Prader-Willi syndrome (PWS) is group of symptoms caused by a rare genetic problem. It can cause a variety of problems with growth and development.
PWS is caused by a random genetic defect. The defect is most often caused by a gene from the father.
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There are no known risk factors. About 1% may have a family history.
Some physical features in people with PWS are:
- Almond-shaped eyelid openings
- Poor eye alignment
- A thin upper lip
- A downturned mouth
- A narrow forehead
- Small hands and feet
Other symptoms of PWS can change as the child ages.
Infants may have:
- Problems feeding
- Slow growth
- A weak, squeaky cry
Toddlers may have:
- A delay in normal development, such as language skills and walking
- Behavior problems, such as temper tantrums and stubbornness
- Short stature compared to peers in the family
- Increased hunger
Older children may have:
- Insatiable hunger
Increased behavior problems, such as:
- Anger and inflexibility
- Problems with transitions
- Mood swings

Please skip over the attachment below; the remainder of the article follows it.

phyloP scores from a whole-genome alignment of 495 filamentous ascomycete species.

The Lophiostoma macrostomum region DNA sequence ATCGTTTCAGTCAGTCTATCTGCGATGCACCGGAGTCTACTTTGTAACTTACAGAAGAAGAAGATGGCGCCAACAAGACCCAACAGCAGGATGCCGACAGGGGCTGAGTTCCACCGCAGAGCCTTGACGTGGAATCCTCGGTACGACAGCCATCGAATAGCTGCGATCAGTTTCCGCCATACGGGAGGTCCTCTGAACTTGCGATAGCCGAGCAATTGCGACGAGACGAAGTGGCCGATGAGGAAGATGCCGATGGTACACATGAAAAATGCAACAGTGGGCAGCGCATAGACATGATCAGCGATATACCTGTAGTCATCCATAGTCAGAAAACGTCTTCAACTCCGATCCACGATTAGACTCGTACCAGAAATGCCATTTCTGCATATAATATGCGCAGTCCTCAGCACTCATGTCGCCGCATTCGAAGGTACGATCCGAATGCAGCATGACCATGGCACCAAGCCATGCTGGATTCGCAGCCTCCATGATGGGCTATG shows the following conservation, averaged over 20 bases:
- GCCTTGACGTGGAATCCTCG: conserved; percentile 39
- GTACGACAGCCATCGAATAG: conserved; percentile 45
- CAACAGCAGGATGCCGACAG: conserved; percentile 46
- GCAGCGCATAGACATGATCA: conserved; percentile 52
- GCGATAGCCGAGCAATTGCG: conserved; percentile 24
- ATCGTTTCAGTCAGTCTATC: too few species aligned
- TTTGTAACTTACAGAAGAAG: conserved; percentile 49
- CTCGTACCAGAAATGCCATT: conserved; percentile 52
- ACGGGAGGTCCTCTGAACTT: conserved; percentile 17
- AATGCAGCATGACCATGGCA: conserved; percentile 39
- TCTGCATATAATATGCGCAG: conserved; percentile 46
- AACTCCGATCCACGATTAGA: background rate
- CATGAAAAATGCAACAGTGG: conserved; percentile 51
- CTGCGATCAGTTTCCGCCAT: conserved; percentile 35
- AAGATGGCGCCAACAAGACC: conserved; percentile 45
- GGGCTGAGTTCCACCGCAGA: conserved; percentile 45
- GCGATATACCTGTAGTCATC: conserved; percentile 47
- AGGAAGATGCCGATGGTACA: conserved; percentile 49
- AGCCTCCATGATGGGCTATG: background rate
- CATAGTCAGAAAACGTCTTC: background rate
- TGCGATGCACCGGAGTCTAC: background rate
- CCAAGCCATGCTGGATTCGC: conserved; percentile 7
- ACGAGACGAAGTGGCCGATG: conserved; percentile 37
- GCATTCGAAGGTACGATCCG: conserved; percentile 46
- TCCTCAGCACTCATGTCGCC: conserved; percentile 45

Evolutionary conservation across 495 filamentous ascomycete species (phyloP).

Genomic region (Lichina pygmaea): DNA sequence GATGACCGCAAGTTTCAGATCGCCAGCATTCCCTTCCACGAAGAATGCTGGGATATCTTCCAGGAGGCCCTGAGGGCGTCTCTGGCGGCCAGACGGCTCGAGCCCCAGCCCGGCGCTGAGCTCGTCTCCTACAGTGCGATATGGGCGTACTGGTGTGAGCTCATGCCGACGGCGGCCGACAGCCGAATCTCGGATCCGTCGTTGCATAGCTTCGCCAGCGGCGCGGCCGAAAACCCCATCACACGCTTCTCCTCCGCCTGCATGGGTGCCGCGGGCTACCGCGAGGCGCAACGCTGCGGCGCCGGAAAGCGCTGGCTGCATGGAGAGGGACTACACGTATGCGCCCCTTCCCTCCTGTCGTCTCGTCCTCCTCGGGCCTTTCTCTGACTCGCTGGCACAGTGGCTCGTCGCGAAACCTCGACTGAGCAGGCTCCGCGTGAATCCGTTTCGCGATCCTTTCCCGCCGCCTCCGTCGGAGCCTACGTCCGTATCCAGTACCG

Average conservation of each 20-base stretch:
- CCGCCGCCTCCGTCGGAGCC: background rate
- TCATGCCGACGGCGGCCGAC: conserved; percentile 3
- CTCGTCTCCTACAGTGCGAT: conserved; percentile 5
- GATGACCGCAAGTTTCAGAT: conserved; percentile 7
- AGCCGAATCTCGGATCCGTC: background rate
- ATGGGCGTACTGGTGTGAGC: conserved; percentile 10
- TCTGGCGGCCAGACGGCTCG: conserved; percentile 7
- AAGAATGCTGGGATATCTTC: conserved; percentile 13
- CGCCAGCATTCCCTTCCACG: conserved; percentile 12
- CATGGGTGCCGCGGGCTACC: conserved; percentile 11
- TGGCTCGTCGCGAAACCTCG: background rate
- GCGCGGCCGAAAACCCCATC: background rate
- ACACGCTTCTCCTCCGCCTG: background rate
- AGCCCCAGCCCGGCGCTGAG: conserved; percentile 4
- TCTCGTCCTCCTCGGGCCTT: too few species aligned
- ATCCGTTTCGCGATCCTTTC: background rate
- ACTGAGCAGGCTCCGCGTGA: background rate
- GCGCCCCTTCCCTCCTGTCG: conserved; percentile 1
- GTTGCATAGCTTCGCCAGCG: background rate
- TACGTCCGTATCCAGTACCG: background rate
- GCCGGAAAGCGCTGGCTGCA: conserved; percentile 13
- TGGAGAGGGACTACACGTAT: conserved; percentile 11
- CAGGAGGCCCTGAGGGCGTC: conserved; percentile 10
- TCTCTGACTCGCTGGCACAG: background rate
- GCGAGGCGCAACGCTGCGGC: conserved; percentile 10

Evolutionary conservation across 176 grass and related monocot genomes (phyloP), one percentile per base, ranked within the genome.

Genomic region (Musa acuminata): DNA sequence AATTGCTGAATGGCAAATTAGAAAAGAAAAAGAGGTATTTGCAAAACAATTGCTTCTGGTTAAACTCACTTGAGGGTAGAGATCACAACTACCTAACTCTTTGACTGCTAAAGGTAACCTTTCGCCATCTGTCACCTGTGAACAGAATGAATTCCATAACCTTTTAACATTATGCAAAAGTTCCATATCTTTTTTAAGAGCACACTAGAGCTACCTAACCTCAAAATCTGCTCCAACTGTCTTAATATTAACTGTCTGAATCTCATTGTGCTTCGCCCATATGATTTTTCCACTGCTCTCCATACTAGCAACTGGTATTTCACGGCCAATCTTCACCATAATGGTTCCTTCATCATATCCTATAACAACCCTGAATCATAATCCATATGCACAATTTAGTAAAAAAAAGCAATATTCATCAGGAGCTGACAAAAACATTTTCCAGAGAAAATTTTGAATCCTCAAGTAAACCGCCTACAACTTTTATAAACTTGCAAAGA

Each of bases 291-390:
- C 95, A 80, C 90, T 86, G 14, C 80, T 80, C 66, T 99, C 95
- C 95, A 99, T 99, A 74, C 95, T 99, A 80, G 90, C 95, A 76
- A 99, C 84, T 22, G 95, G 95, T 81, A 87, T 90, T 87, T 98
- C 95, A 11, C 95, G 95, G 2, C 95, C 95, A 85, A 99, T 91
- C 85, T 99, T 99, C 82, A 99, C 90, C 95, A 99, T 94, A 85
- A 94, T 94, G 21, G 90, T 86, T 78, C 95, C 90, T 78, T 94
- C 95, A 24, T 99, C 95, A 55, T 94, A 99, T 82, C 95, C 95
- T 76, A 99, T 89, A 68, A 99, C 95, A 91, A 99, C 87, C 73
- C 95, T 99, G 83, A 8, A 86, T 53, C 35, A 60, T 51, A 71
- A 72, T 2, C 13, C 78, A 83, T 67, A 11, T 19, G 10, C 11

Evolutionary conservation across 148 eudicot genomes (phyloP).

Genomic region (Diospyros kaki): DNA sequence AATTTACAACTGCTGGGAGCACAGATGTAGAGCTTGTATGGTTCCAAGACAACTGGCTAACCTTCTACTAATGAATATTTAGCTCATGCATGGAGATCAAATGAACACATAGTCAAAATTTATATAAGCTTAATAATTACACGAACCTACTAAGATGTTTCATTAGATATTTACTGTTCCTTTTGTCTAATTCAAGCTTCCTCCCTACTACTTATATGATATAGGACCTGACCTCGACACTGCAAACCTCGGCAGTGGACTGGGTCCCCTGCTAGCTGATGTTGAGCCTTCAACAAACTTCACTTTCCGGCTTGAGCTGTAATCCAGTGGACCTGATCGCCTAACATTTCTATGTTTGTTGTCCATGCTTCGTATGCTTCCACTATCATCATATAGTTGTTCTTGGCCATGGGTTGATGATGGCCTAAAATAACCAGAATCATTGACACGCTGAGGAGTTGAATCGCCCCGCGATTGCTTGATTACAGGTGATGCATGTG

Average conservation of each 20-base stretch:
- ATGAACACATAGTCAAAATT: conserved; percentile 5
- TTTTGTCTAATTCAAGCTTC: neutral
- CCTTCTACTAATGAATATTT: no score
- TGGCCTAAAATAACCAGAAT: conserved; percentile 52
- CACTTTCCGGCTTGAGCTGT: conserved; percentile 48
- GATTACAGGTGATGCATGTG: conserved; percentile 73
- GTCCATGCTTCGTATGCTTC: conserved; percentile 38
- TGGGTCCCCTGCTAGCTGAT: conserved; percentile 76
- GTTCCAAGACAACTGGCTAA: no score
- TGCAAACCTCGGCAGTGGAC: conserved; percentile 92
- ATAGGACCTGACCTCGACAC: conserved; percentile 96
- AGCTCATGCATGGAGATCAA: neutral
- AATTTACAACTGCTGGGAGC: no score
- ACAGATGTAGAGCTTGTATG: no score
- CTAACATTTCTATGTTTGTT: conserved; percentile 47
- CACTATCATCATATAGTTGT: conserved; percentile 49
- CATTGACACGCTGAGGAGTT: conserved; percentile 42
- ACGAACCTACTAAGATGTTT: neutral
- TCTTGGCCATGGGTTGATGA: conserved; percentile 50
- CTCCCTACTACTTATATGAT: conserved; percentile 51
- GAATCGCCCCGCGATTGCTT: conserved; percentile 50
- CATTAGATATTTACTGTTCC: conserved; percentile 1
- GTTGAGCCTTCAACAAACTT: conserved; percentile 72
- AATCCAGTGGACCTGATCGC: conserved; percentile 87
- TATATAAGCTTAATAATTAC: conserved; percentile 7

- Obsessive habits
- Learning problems
- Sleep problems
- High threshold for pain
- Problems sensing temperature extremes
The doctor will ask about your child's symptoms and health history. This may be enough to suspect PWS.
A genetic test can help to confirm the diagnosis. This test is done with a sample of blood.
There is no cure. Lifetime treatment will be needed to manage symptoms. Some methods are:
- Nutrition support to make sure the child gets the right amount of calories and maintains a healthy weight
- Lifestyle changes, such as exercising regularly
- Physical, speech, and occupational therapy to help with developmental delays
- Special education services
- Medicines to improve feeding and behavior issues as well as:
- Growth hormones to normalize height
- Hormone replacement therapy to help with development
There are no known guidelines to prevent PWS.
March of Dimes
Prader-Willi Syndrome Association
About Kids Health—The Hospital for Sick Children
Foundation for Prader-Willi Research
About Prader-Willi syndrome. Foundation for Prader-Willi Research website. Available at: http://fpwr.org/about-prader-willi-syndrome. Accessed November 25, 2020.
Driscoll DJ, Miller JL, et al. Prader-Willi Syndrome. GeneReviews 2016 Feb 4.
Prader-Willi syndrome. EBSCO DynaMed Plus website. Available at: https://www.dynamed.com/condition/prader-willi-syndrome-27. Accessed November 25, 2020.
Last reviewed September 2020 by EBSCO Medical Review Board Marcin Chwistek, MD Last Updated: 4/23/2021